For Fresno Pacific University professor Chris Janzen, art and music go together like peanut butter and jelly. Separately they’re both good, but together, they sing.
In his new exhibition “Joyful Noise,” at Fig Tree Gallery, Janzen promises his most “musical” art yet.
The show, which opens 5-8 p.m. Thursday, Aug. 6, is a highlight of ArtHop, the monthly open house of galleries and studios in the downtown and Tower District neighborhoods.
Janzen, in a statement about the show, says that jazz improvisation has always been a part of the process as he develops paintings, but lately it’s become even more integral. “Recently I began to listen to the actual sound that the brushes make,” he says. “I even started attaching microphones to the surfaces and amplifying them with a guitar amp.”
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The artist describes each of the 20-plus pieces in the show as like a song. “Some are entirely abstract like an instrumental tune with no words while others contain multiple images, implying a story.”
Each line, shape, and texture drawn also made sound, thus turning the drawing into a percussion instrument that interacted with the band.
At times, his art has literally become music. When the Tim Shaghoian Trio performed in May at the Fresno Art Museum during its “When Art Meets Jazz” event, Janzen amplified the drawing surface and plugged it into a bunch of guitar pedals. “Each line, shape, and texture drawn also made sound, thus turning the drawing into a percussion instrument that interacted with the band.”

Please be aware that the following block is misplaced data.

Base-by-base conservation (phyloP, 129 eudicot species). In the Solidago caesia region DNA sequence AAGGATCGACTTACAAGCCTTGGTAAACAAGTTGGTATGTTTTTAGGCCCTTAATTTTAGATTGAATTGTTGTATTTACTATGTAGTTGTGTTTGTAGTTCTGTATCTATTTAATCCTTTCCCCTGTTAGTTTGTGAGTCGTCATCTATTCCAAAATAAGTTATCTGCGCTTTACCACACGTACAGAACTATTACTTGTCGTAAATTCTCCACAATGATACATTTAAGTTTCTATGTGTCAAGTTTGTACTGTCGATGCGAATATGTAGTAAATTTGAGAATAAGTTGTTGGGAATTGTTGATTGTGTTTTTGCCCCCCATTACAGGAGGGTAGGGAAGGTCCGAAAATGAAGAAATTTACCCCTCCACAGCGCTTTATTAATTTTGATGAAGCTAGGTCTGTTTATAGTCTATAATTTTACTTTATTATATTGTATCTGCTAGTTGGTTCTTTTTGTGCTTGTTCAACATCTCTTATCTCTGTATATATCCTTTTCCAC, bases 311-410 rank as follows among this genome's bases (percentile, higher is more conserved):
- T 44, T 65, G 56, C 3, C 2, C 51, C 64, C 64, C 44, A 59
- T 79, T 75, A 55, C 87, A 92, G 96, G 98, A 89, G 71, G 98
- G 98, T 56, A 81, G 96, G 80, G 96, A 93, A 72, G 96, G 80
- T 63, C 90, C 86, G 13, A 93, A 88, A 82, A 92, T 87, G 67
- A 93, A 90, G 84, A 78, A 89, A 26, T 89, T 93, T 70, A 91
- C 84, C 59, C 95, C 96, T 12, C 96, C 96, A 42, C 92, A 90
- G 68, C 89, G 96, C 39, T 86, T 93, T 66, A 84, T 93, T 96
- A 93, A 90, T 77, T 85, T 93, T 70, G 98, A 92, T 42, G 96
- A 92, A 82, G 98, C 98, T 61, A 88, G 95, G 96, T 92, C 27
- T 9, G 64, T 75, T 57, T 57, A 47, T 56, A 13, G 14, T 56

The result: the drawing “May 23, 2015 Improvisation II.”
Some of Janzen’s works, such as his painting “Mouthlegpiece,” critique popular culture, and his Mennonite faith is reflected by his use of recycled materials and frustration with our society’s focus on body image and celebrity. He calls his style “Menno Pop Surrealism.”
A closing reception will be held at the gallery noon-4 p.m. Saturday, Aug. 29.
Other ArtHop highlights:
▪ Aileen Imperatrice shows recent work embodying the theme of resilience in an exhibition of paintings at Jewel fm Gallery, 1415 Fulton St. “As a visual artist, I have found release through my process while making art, which is why my work is so personal and includes references to significant aspects of my life,” she says.
▪ At Spectrum Art Gallery, 608 E. Olive Ave., Edward Gillum’s “Then 2 NOW” features photography work going back to the mid-1970s all the way to a few weeks ago. “It is a very personal and extensive show,” the artist says. “I want viewers to be able to see the many sides of my creative process. This allows the earlier work to inform and define a path toward what is being expressed in the current work.”
A “Conversation with the Artist” will be held 7 p.m. Friday, Aug. 14. The exhibition continues through Aug. 30.
▪ At the Chris Sorensen Studio, Cynthia Chapman Manuszak offers new paintings in an exhibition titled “Angels in August.” Details: www.chrissorensenartstudio.com.
- 5-8 p.m. Thursday, Aug. 7, at most venues